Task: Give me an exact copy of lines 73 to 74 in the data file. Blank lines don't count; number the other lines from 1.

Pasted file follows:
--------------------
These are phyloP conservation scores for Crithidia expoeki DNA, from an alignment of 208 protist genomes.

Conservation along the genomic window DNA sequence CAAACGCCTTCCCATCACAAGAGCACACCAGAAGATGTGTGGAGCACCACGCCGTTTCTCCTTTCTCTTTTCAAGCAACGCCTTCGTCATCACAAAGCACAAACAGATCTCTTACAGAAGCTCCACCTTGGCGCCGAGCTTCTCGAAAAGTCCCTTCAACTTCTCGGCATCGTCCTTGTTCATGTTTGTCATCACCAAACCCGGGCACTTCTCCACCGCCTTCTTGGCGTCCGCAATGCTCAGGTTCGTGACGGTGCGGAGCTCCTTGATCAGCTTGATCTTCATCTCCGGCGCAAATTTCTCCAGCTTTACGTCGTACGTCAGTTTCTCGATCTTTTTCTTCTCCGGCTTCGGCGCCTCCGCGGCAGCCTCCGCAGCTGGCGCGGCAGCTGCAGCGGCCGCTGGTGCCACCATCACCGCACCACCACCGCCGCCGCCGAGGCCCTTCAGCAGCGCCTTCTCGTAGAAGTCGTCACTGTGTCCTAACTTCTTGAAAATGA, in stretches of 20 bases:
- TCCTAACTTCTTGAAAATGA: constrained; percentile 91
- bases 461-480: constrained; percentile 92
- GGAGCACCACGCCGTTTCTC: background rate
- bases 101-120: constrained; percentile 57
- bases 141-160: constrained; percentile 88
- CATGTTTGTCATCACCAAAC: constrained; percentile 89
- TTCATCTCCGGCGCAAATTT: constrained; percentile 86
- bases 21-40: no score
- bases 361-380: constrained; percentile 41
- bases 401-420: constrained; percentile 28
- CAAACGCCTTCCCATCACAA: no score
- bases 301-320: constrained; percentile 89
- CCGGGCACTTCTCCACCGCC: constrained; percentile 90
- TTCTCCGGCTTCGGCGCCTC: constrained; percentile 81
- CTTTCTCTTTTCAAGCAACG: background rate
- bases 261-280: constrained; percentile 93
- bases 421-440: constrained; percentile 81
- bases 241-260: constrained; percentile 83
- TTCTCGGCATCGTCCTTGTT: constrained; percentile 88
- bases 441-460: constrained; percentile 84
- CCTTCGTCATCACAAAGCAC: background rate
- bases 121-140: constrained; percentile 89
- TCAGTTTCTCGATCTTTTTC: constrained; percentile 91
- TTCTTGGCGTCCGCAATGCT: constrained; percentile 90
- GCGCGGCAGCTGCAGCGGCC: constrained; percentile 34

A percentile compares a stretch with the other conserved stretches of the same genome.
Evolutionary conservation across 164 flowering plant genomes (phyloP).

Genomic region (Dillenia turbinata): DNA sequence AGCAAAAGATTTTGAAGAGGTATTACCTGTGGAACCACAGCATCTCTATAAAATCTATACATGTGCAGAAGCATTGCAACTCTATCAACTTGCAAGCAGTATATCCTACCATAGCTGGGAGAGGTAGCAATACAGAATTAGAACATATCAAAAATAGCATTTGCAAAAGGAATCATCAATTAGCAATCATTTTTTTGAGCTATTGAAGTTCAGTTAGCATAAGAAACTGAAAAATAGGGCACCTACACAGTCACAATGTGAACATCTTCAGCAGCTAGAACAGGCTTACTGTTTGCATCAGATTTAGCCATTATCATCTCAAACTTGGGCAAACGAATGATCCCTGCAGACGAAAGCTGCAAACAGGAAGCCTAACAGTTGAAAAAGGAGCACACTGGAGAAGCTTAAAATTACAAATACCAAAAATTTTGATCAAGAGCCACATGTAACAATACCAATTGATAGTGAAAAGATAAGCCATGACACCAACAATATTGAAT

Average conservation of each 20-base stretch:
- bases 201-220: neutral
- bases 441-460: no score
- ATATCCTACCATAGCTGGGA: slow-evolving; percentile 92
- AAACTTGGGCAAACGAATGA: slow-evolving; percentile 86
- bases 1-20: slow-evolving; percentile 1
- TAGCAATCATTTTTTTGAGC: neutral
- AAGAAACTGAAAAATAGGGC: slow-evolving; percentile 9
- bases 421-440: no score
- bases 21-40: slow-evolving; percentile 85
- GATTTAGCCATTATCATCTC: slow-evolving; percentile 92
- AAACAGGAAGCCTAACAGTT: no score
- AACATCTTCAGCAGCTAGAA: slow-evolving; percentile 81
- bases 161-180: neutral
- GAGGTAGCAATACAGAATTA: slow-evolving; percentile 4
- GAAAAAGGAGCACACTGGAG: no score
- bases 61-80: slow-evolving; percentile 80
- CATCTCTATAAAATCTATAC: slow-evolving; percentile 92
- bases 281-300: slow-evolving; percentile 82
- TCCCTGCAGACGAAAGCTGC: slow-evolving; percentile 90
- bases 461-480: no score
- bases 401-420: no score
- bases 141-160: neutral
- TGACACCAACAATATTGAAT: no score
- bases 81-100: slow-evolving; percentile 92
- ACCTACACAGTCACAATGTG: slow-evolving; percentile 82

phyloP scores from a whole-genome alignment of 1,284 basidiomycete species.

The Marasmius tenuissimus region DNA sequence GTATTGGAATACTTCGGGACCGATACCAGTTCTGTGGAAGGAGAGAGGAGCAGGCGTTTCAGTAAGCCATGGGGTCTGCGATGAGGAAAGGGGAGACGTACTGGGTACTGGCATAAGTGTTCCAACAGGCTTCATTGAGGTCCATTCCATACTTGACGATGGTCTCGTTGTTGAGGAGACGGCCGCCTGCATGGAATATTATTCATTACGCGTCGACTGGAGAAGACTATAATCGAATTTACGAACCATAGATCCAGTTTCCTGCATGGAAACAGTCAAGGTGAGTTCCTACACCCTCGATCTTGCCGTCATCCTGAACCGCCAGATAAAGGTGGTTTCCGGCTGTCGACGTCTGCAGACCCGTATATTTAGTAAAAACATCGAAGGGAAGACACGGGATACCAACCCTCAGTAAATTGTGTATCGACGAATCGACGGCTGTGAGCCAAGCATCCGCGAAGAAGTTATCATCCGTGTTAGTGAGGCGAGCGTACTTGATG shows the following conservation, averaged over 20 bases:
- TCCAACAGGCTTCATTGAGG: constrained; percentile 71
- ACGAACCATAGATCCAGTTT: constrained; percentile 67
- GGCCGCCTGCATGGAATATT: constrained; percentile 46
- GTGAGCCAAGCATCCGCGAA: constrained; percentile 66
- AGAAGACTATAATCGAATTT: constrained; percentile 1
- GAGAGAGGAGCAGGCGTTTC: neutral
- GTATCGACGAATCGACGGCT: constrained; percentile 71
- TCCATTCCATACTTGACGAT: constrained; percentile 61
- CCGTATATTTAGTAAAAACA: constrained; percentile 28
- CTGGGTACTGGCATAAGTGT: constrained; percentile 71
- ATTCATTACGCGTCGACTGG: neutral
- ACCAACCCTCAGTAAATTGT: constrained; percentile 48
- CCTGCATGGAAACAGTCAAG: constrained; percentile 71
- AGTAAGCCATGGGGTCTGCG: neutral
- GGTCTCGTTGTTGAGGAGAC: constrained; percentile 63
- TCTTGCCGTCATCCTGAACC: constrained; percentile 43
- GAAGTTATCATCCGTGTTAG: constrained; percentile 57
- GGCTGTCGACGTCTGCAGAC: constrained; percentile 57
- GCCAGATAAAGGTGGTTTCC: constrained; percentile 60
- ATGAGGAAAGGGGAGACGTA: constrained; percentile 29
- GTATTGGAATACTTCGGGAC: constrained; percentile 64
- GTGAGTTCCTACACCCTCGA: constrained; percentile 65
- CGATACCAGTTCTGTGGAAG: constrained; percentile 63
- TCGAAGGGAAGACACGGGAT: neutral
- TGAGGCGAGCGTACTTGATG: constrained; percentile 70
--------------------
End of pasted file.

- GGTCTCGTTGTTGAGGAGAC: constrained; percentile 63
- TCTTGCCGTCATCCTGAACC: constrained; percentile 43